“We’re almost totally opposite in that regard,” Leonard said.
Polaski, a resident of Christine Manor, is seeking his second full term after already serving seven years on the board. A retired engineer, he currently serves as the board’s vice president.
Polaski said his priority if re-elected would be continuing to work with the state to continue to improve the district’s Wilmington schools.
He also noted that the board recently approved a strategic plan for the district, but there is more work to be done.
“Take that strategic plan and work out the detailed implementation steps for each of those items, budget them, prioritize them,” Polaski said.
He added that the board and administration need to do a better job publicizing the good things happening in Christina.
“The district is a lot better than people think it is,” he said.
Nominating District E
Mannering works at the University of Delaware as a communications specialist and lives in the Forest Glen neighborhood in Bear.
She has two students in Christina schools and another entering kindergarten next year, and has been involved for years, serving on referendum committees, as well as the Keene Elementary and Gauger-Cobbs Middle PTAs. She also serves as the chief operating officer for Brae’s Brown Bags, a nonprofit her 14-year-old son started five years ago to provide healthy snacks to the homeless and others in need.
“My passion is working with low-income people and under-performing students who people just don’t see their potential,” Mannering said. “I see their potential and I’m passionate about it and I love these people and I want to help them.”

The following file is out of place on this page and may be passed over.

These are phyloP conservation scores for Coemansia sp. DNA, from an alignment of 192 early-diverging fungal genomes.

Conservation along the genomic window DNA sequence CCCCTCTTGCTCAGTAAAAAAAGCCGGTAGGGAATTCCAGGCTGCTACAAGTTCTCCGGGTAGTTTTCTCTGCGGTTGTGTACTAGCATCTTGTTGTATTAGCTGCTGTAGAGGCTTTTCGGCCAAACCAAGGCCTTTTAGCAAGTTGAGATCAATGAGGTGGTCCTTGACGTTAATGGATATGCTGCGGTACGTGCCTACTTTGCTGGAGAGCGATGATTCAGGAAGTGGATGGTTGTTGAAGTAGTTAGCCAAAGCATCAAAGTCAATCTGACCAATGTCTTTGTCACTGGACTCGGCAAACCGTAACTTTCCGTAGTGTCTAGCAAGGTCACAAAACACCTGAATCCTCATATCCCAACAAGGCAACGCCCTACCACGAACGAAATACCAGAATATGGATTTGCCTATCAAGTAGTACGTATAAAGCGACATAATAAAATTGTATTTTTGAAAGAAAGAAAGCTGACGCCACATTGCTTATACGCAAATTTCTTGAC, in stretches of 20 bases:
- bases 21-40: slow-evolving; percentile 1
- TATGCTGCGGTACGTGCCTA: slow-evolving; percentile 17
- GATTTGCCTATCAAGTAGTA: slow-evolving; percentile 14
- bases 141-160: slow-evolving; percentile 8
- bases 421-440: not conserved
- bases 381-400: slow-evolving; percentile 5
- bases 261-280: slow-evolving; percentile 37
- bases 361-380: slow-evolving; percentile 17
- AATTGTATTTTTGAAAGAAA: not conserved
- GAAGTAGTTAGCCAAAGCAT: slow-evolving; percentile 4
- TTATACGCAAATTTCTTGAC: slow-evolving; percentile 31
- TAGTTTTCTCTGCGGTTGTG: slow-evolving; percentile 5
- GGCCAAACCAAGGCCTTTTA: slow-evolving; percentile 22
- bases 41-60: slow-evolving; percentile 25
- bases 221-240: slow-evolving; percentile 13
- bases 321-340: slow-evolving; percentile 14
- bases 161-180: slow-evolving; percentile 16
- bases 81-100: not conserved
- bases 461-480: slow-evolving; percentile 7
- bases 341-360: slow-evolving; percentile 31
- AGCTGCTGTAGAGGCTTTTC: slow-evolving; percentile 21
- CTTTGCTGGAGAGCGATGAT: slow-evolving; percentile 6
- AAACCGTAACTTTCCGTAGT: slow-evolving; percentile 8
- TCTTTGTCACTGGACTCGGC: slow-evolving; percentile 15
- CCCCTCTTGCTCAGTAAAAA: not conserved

She called for establishing “exploratory” programs – essentially elective courses – in the district’s middle schools, adding it would help with student retention.
“Maybe that will get them interested in going to a high school that has those programs if you can make it something that evolves and adapts into that,” she said.
Mannering also wants to see better art and music offerings.
“We have middle schools without art,” she said. “We have schools sharing the same orchestra teacher five different places.”
Powell holds a doctorate in educational leadership from UD, where she works as an assistant dean in the university’s College of Earth, Ocean and Environment. A resident of Academy Hills, she has one child at West Park Elementary School and two-year-old twins that will follow in a few years.
She views herself as a consensus builder.
“I don’t want to be someone who’s a complainer; I want to be someone who’s a change agent,” Powell said.
She said she is running because she is concerned about the high percentage of students who leave Christina for charter schools or other options. She hopes to find ways to better promote the good things Christina is doing and “win students back.”
“I want people to be proud of what we’re doing, and I think our communication and telling them the good news about our district can help with that,” Powell said.
School board candidates participate in a forum at Downes Elementary. From left: Christy Mannering, Keeley Powell, Rich Jester, V.J. Leonard and Fred Polaski.